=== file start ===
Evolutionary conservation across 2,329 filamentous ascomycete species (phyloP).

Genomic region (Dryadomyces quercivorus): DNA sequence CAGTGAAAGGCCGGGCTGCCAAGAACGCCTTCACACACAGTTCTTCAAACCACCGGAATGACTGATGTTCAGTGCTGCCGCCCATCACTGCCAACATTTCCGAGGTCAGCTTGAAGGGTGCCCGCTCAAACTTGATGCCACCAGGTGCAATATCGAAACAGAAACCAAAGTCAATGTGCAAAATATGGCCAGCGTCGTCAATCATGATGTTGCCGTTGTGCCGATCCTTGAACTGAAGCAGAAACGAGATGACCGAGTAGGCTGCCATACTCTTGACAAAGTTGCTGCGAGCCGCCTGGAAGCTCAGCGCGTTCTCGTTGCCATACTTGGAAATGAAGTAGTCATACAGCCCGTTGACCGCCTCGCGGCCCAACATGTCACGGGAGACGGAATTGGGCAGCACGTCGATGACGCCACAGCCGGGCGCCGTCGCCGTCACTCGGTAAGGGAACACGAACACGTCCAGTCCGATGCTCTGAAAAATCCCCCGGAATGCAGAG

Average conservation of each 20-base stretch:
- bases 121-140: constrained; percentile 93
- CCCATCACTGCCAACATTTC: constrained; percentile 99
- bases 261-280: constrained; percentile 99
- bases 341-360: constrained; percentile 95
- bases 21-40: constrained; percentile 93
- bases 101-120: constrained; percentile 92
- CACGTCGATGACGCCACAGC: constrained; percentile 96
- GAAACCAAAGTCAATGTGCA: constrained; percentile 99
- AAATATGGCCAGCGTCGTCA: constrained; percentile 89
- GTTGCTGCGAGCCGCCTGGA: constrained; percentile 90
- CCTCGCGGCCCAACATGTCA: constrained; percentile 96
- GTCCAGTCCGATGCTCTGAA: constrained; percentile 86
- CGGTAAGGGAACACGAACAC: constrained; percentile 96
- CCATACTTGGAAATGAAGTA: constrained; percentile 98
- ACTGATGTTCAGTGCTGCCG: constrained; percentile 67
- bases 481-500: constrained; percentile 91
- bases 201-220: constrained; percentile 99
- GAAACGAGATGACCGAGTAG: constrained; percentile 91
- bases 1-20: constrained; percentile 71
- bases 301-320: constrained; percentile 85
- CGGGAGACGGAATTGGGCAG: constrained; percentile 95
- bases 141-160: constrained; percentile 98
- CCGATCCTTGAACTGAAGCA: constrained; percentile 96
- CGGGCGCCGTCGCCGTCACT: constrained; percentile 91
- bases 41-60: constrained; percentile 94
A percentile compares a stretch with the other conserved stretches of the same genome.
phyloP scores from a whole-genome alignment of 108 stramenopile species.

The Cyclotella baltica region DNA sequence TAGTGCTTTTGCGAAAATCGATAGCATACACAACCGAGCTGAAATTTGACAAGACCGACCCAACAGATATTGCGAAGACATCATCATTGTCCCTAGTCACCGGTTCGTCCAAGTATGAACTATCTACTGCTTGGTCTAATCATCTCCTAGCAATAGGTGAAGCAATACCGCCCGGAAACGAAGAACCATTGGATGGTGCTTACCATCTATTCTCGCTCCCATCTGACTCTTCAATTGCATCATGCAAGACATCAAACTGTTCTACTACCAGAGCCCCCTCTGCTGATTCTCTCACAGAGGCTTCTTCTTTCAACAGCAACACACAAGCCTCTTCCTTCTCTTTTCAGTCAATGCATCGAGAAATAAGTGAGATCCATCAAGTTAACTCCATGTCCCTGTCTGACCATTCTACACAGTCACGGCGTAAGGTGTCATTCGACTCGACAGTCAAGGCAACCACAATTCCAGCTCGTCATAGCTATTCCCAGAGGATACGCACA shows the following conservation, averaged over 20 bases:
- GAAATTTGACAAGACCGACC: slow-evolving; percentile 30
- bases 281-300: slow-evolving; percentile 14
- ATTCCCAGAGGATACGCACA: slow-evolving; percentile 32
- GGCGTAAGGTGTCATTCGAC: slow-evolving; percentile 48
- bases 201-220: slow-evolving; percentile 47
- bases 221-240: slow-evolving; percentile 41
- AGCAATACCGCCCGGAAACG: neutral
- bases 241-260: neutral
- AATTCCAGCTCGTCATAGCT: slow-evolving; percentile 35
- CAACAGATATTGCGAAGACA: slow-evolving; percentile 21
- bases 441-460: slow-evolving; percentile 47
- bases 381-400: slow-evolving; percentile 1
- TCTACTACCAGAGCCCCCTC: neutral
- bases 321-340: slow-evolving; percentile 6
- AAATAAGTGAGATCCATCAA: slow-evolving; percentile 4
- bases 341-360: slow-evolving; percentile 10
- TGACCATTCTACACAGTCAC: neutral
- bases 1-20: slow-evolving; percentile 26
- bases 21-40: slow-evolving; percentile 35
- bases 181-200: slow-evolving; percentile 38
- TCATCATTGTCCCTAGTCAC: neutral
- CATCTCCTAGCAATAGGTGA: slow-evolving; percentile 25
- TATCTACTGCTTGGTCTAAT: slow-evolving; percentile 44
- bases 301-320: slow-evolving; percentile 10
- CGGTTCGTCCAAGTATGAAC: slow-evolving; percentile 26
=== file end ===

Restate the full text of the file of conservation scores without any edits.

Evolutionary conservation across 2,329 filamentous ascomycete species (phyloP).

Genomic region (Dryadomyces quercivorus): DNA sequence CAGTGAAAGGCCGGGCTGCCAAGAACGCCTTCACACACAGTTCTTCAAACCACCGGAATGACTGATGTTCAGTGCTGCCGCCCATCACTGCCAACATTTCCGAGGTCAGCTTGAAGGGTGCCCGCTCAAACTTGATGCCACCAGGTGCAATATCGAAACAGAAACCAAAGTCAATGTGCAAAATATGGCCAGCGTCGTCAATCATGATGTTGCCGTTGTGCCGATCCTTGAACTGAAGCAGAAACGAGATGACCGAGTAGGCTGCCATACTCTTGACAAAGTTGCTGCGAGCCGCCTGGAAGCTCAGCGCGTTCTCGTTGCCATACTTGGAAATGAAGTAGTCATACAGCCCGTTGACCGCCTCGCGGCCCAACATGTCACGGGAGACGGAATTGGGCAGCACGTCGATGACGCCACAGCCGGGCGCCGTCGCCGTCACTCGGTAAGGGAACACGAACACGTCCAGTCCGATGCTCTGAAAAATCCCCCGGAATGCAGAG

Average conservation of each 20-base stretch:
- bases 121-140: constrained; percentile 93
- CCCATCACTGCCAACATTTC: constrained; percentile 99
- bases 261-280: constrained; percentile 99
- bases 341-360: constrained; percentile 95
- bases 21-40: constrained; percentile 93
- bases 101-120: constrained; percentile 92
- CACGTCGATGACGCCACAGC: constrained; percentile 96
- GAAACCAAAGTCAATGTGCA: constrained; percentile 99
- AAATATGGCCAGCGTCGTCA: constrained; percentile 89
- GTTGCTGCGAGCCGCCTGGA: constrained; percentile 90
- CCTCGCGGCCCAACATGTCA: constrained; percentile 96
- GTCCAGTCCGATGCTCTGAA: constrained; percentile 86
- CGGTAAGGGAACACGAACAC: constrained; percentile 96
- CCATACTTGGAAATGAAGTA: constrained; percentile 98
- ACTGATGTTCAGTGCTGCCG: constrained; percentile 67
- bases 481-500: constrained; percentile 91
- bases 201-220: constrained; percentile 99
- GAAACGAGATGACCGAGTAG: constrained; percentile 91
- bases 1-20: constrained; percentile 71
- bases 301-320: constrained; percentile 85
- CGGGAGACGGAATTGGGCAG: constrained; percentile 95
- bases 141-160: constrained; percentile 98
- CCGATCCTTGAACTGAAGCA: constrained; percentile 96
- CGGGCGCCGTCGCCGTCACT: constrained; percentile 91
- bases 41-60: constrained; percentile 94
A percentile compares a stretch with the other conserved stretches of the same genome.
phyloP scores from a whole-genome alignment of 108 stramenopile species.

The Cyclotella baltica region DNA sequence TAGTGCTTTTGCGAAAATCGATAGCATACACAACCGAGCTGAAATTTGACAAGACCGACCCAACAGATATTGCGAAGACATCATCATTGTCCCTAGTCACCGGTTCGTCCAAGTATGAACTATCTACTGCTTGGTCTAATCATCTCCTAGCAATAGGTGAAGCAATACCGCCCGGAAACGAAGAACCATTGGATGGTGCTTACCATCTATTCTCGCTCCCATCTGACTCTTCAATTGCATCATGCAAGACATCAAACTGTTCTACTACCAGAGCCCCCTCTGCTGATTCTCTCACAGAGGCTTCTTCTTTCAACAGCAACACACAAGCCTCTTCCTTCTCTTTTCAGTCAATGCATCGAGAAATAAGTGAGATCCATCAAGTTAACTCCATGTCCCTGTCTGACCATTCTACACAGTCACGGCGTAAGGTGTCATTCGACTCGACAGTCAAGGCAACCACAATTCCAGCTCGTCATAGCTATTCCCAGAGGATACGCACA shows the following conservation, averaged over 20 bases:
- GAAATTTGACAAGACCGACC: slow-evolving; percentile 30
- bases 281-300: slow-evolving; percentile 14
- ATTCCCAGAGGATACGCACA: slow-evolving; percentile 32
- GGCGTAAGGTGTCATTCGAC: slow-evolving; percentile 48
- bases 201-220: slow-evolving; percentile 47
- bases 221-240: slow-evolving; percentile 41
- AGCAATACCGCCCGGAAACG: neutral
- bases 241-260: neutral
- AATTCCAGCTCGTCATAGCT: slow-evolving; percentile 35
- CAACAGATATTGCGAAGACA: slow-evolving; percentile 21
- bases 441-460: slow-evolving; percentile 47
- bases 381-400: slow-evolving; percentile 1
- TCTACTACCAGAGCCCCCTC: neutral
- bases 321-340: slow-evolving; percentile 6
- AAATAAGTGAGATCCATCAA: slow-evolving; percentile 4
- bases 341-360: slow-evolving; percentile 10
- TGACCATTCTACACAGTCAC: neutral
- bases 1-20: slow-evolving; percentile 26
- bases 21-40: slow-evolving; percentile 35
- bases 181-200: slow-evolving; percentile 38
- TCATCATTGTCCCTAGTCAC: neutral
- CATCTCCTAGCAATAGGTGA: slow-evolving; percentile 25
- TATCTACTGCTTGGTCTAAT: slow-evolving; percentile 44
- bases 301-320: slow-evolving; percentile 10
- CGGTTCGTCCAAGTATGAAC: slow-evolving; percentile 26